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Monday, 10 April 2017

Polyporus leptocephalus - Blackfoot Polypore

 Polyporus leptocephalus - Blackfoot Polypore

Last July I visited Pitlochry (Scotland). Bad weather was forecast for the next day.
The forecasters were correct!  On the short drive into the town centre the sky turned almost black and became eerie silent.

Shortly thereafter the heavens opened and we pulled into the Co-op Supermarket car park.  A deluge of rain with terrible thunder and lightening.  I could see water gushing down the local 'burn' behind the supermarket.  Water was rushing down the streets knocking folk off their feet - I saw a woman's sandals floating down the road.

I rushed inside the supermarket to buy a sandwich only to be told the 'burn' had burst its banks and had flooded the floors - the fire engine was on its way and we had to evacuate!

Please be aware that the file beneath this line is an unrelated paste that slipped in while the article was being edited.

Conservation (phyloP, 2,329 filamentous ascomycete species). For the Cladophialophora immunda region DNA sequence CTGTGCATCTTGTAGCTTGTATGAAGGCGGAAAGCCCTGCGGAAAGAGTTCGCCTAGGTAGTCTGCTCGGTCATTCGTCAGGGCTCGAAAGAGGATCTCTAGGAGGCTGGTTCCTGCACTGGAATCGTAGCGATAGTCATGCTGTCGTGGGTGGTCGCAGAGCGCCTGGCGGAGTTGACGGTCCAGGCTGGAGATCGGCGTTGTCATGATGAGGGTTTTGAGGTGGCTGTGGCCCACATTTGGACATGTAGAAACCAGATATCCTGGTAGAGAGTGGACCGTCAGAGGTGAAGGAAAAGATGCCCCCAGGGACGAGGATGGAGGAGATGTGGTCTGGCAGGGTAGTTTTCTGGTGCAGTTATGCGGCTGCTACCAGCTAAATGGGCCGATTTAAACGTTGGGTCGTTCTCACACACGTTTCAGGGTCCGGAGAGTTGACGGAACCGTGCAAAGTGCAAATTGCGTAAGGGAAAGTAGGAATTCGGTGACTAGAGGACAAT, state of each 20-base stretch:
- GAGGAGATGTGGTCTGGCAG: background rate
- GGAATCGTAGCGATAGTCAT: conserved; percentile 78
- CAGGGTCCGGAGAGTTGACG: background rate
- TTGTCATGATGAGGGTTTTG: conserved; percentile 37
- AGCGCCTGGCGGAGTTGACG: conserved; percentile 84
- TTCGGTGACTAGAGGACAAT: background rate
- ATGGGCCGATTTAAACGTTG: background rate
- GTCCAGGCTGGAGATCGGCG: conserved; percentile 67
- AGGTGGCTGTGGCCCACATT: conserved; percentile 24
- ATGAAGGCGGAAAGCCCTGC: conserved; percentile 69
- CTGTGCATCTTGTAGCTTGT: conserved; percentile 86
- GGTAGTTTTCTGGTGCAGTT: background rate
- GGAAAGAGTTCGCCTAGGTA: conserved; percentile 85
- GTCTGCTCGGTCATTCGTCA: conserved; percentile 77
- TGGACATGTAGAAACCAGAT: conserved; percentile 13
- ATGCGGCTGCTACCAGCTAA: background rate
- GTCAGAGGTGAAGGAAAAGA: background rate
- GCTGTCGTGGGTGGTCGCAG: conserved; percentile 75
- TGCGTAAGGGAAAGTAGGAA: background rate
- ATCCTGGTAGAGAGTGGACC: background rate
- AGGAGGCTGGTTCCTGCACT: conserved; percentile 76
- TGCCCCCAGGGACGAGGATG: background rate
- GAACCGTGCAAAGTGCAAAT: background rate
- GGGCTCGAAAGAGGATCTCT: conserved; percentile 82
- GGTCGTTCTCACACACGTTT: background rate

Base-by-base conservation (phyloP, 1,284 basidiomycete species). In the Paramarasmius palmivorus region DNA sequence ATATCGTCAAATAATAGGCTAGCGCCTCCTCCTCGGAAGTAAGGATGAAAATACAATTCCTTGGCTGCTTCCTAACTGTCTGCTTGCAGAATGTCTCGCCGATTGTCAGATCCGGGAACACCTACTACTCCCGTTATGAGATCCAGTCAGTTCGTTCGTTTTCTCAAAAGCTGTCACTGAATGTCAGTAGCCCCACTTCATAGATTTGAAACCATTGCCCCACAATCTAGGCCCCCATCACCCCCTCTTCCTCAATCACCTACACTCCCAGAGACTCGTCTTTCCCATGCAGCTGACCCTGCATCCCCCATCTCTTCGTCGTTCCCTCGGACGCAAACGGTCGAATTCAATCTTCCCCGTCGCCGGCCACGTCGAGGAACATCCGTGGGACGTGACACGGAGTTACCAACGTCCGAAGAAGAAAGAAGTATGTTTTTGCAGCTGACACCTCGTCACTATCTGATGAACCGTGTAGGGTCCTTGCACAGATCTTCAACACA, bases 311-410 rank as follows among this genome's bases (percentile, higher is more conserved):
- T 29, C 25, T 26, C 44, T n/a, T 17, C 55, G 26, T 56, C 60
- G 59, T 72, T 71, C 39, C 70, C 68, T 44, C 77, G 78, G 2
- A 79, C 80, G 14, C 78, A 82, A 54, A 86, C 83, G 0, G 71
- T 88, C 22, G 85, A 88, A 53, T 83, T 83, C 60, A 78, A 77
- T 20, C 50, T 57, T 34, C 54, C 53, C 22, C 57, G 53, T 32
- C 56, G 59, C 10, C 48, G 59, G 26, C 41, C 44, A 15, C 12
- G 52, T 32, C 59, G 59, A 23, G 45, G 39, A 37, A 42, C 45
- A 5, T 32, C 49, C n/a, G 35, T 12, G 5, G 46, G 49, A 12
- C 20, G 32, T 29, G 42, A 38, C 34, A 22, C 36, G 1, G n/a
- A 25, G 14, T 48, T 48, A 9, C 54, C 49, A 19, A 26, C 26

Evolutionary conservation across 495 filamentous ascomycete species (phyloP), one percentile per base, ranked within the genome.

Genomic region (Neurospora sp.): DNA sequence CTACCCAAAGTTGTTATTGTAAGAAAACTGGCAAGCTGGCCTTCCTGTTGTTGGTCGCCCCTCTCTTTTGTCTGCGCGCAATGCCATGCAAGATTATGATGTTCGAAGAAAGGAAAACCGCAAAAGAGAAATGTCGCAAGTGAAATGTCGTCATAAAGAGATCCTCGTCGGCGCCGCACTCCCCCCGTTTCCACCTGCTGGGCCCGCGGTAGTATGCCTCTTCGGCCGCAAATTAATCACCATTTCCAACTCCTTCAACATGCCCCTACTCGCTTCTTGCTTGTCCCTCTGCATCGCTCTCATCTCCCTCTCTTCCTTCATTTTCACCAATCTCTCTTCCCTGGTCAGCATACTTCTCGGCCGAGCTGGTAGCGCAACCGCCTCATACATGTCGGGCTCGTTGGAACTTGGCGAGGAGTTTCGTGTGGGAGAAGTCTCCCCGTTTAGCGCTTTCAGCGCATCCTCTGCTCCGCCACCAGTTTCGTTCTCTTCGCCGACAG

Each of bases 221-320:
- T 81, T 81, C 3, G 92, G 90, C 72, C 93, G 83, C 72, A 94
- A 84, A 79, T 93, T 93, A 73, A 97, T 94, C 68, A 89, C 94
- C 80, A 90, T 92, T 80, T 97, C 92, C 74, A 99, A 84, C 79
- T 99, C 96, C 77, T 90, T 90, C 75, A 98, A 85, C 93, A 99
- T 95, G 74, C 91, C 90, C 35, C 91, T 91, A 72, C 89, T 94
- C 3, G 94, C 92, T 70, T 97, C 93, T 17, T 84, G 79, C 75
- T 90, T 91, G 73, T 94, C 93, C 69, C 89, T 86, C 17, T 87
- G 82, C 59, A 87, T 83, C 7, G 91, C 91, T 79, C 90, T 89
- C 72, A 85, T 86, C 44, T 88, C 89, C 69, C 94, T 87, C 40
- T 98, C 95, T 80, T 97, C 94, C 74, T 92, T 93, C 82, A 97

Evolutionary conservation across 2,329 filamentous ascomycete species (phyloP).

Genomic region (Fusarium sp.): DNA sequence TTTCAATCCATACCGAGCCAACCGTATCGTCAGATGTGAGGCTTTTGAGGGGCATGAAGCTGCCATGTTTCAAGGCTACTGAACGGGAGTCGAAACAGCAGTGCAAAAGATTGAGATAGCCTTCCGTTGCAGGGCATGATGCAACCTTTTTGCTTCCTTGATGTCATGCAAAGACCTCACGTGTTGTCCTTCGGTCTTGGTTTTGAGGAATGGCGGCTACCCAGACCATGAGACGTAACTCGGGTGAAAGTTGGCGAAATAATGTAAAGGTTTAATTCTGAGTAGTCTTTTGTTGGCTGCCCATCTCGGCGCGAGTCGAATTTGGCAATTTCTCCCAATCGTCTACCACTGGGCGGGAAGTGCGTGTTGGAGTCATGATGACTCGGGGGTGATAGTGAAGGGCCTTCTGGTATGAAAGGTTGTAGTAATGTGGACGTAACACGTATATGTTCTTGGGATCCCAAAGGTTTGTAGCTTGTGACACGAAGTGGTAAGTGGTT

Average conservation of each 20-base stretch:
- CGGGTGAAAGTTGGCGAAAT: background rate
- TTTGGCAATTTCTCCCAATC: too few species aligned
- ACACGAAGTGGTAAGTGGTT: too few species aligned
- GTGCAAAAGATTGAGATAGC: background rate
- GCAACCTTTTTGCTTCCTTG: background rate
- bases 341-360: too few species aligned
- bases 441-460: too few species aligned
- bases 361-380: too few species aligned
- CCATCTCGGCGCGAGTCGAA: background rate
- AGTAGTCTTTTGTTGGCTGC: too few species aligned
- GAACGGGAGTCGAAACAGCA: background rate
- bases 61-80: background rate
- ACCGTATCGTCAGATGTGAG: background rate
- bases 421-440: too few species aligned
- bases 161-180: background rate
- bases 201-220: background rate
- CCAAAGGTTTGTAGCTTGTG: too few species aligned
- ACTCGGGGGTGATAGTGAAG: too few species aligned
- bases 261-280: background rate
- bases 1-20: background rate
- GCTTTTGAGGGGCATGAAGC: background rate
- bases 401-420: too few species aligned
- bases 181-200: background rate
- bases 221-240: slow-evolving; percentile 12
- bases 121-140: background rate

I ran back to the car and sat tight.  Thirty minutes later it was all over and the sun was shining!  The only evidence being the sandbags protecting entrances.

Fungi thrive in such damp and humid conditions so I went to Pitlochry Golf Course and some nearby copses. I saw some prime Honey Fungus and a Blackfoot Polypore.

Characteristics: Cap up to 10 cm diam. Funnel - irregularly shaped. Ochre-brown and finely lined.  The cap has a depressed area at the point the stem attaches. Pores, circular, white and later turning darker brown.  Stem up to 5 cm and partly black or dark brown. On dead/dying deciduous trees.  Spring to Autumn. Common.





Showing outer surface





Showing pores and black stem





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